Nutmeg Princess (by Lene Kilde): A character made famous in a book by the Grenadian writer Richardo Keens-Douglas. If you were lucky with a good heart, you might see her, but to do so you had to rise at 4 a.m. and sit on the big stone by the old red rowboat at the edge of the lake. Two children are determined to do just that, and the townspeople follow along hoping to see her, but only the two children are gifted with a vision of her and her wisdom “Go now, follow your dreams, and if you believe in yourselves, all things are possible.” And then she was gone, never to be seen again.
(by Rene Froehlich): A face enveloped by organic roots struggling to survive in a world that is being dominated by human destruction of the natural environment.
3 installations of ‘Sentinels’; circles of 7 human figures; ensure an omnidirectional lookout and the protection of the ‘Sculpture Park’. The statues in the rings were derived from the original ‘Vicissitudes’ ring of children when it was replaced.
(by Rene Froehlich): A depiction of the modern phenomenon of capturing oneself and the location with a smart phone.
(by Jason DeCaires Taylor): An installation of 25 large scale figurative works depicting a series of masqueraders from the local carnival called ‘Spicemas’, which is held annually during the month of August. The sculptures cast from local Grenadians celebrate some of the best-known masqueraders of the parade such as ‘Jab Jab’, Shortknee, Vieux Corps (Veko), Wild Indian and the extravagant Fancy Mas dancers.
The artist and Photographer for these images is Jason DeCaires taylor
(by Troy Lewis): A character from Grenadian folklore.
Her large-brimmed hat conceals a hideous face. Her long dress hides a leg which ends in a cow hoof. She walks with one foot on the road, one foot on the roadside grass, the sound of her cloven hoof muffled. Her scent is a distinct mix of fine perfume and deadly decay.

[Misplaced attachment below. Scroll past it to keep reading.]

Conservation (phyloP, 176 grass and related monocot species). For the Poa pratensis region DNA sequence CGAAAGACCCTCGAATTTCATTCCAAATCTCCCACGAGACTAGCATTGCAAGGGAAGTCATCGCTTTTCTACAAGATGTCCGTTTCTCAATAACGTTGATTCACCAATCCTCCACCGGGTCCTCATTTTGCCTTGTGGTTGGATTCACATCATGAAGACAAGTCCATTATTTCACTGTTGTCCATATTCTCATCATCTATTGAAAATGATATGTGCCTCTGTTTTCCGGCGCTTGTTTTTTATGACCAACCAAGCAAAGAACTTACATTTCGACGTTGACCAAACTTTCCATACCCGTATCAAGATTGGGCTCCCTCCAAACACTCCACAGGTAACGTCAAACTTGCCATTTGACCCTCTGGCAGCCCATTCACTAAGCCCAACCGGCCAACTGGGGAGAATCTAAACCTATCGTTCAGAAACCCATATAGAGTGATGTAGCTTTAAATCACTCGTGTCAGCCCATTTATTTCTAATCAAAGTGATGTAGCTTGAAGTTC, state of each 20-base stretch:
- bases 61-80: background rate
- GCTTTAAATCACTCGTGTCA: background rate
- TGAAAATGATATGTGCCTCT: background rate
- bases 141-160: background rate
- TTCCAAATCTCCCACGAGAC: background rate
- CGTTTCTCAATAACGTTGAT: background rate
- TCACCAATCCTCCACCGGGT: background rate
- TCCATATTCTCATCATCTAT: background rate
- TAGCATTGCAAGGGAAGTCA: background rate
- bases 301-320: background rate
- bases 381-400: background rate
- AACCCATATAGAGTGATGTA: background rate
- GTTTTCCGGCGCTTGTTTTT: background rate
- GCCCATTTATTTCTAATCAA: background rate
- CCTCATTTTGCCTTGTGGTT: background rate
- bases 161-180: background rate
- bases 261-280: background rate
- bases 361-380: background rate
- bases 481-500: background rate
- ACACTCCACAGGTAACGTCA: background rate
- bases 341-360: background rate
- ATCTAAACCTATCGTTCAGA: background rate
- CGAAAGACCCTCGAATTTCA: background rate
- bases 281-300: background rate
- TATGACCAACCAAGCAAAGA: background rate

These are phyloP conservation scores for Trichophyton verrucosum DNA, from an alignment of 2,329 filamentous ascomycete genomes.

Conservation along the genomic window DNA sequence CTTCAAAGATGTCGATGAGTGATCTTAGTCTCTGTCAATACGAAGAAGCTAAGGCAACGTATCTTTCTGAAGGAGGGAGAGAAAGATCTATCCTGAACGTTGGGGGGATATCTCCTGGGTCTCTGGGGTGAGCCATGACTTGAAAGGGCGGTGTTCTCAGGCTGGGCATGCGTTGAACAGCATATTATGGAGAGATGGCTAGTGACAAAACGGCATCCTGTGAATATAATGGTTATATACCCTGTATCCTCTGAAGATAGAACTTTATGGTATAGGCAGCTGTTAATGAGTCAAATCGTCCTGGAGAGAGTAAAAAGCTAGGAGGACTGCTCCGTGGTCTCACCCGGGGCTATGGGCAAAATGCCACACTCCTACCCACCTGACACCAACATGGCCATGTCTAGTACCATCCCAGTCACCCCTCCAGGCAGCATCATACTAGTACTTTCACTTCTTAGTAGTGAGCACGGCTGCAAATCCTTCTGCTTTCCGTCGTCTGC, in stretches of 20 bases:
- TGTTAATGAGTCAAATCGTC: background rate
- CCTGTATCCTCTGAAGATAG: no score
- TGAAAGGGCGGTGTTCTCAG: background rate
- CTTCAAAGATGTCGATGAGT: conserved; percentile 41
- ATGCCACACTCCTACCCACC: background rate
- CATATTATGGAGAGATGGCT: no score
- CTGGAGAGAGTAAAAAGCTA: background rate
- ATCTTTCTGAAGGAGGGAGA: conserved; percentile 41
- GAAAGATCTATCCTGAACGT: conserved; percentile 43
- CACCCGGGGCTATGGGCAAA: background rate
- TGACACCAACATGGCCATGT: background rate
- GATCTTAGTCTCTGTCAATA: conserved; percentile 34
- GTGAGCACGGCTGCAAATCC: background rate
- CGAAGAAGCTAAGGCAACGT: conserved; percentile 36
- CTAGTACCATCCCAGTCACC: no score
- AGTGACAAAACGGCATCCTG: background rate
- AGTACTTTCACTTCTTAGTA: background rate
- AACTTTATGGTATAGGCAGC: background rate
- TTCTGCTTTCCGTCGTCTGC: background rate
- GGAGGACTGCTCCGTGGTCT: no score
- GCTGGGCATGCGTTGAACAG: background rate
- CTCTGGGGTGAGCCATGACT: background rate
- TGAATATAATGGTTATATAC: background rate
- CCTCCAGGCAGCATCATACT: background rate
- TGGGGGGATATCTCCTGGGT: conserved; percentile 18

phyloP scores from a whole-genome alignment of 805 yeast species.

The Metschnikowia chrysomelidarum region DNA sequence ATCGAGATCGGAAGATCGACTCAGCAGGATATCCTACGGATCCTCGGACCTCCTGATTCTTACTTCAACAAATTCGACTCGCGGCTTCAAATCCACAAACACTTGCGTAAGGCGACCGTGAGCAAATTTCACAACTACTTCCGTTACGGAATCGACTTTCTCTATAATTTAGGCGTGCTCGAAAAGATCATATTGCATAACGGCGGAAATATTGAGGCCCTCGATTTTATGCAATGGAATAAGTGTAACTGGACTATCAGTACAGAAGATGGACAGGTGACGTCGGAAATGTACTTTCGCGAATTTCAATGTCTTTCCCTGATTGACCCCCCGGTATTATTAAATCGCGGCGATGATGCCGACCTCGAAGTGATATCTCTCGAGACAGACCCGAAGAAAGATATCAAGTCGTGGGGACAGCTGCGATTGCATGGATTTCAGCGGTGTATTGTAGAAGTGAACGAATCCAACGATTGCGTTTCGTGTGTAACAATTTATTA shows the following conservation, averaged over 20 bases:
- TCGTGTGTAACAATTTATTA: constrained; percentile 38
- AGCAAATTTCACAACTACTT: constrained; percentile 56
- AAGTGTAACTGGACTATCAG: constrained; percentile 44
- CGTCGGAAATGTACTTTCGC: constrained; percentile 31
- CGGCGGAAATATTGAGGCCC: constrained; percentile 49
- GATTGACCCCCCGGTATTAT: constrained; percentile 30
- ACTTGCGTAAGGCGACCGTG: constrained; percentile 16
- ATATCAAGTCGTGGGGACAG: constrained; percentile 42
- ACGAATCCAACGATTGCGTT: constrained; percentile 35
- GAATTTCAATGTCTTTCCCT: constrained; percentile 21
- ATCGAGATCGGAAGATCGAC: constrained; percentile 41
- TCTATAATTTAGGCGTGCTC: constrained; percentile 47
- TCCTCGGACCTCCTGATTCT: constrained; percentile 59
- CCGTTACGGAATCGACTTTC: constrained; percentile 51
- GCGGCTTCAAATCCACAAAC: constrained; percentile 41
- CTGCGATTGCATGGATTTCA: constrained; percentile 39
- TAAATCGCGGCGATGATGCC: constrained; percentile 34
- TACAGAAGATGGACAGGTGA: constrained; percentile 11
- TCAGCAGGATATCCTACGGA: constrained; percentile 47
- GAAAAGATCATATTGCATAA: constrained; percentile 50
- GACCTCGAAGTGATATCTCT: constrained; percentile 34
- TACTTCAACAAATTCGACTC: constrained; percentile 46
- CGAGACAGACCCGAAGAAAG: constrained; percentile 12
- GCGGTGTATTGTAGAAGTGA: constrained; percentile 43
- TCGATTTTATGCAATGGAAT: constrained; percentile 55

She casts spells on her unsuspecting male victim and leads him into the forest. Once there, she disappears. The victim, confused, lost and scared, runs around the forest until he falls into a ravine or river, or gets eaten by a wild dog and dies.
To break the spell of La Diablesse, one must turn their clothing inside out and walk home backwards away from the area.
(by Troy Lewis): Mama D’Leau (derived from the French Maman de l’eau or “Mother of the River”), also known as Mama Dlo and Mama Glo, is the protector and healer of all river animals, in the folklore of Grenada. She is usually depicted as a beautiful woman with long hair. From the waist downwards her body twists into the coils of a snake. Her tongue is forked, and she holds a golden comb which she passes through her snake-like hair.
(by Troy Lewis): the endangered leatherback sea turtle, is the largest of all living turtles and the heaviest non-crocodilian reptile, reaching lengths of up to 1.8 metres and weights of 500 kilograms. They are annual visitors to Grenada’s Northern beaches between March to June to lay their eggs before returning to their feeding grounds many thousands of miles away.
(by Troy Lewis): The bélé; a folk dance of Creole Caribbean origin found in Grenada, St. Lucia, Dominica, and Trinidad & Tobago. It may be the oldest Creole dance of the creole French West Indian Islands, and it strongly reflects influences from African fertility dances. It is performed mostly during full moon evenings, or sometimes during funeral wakes.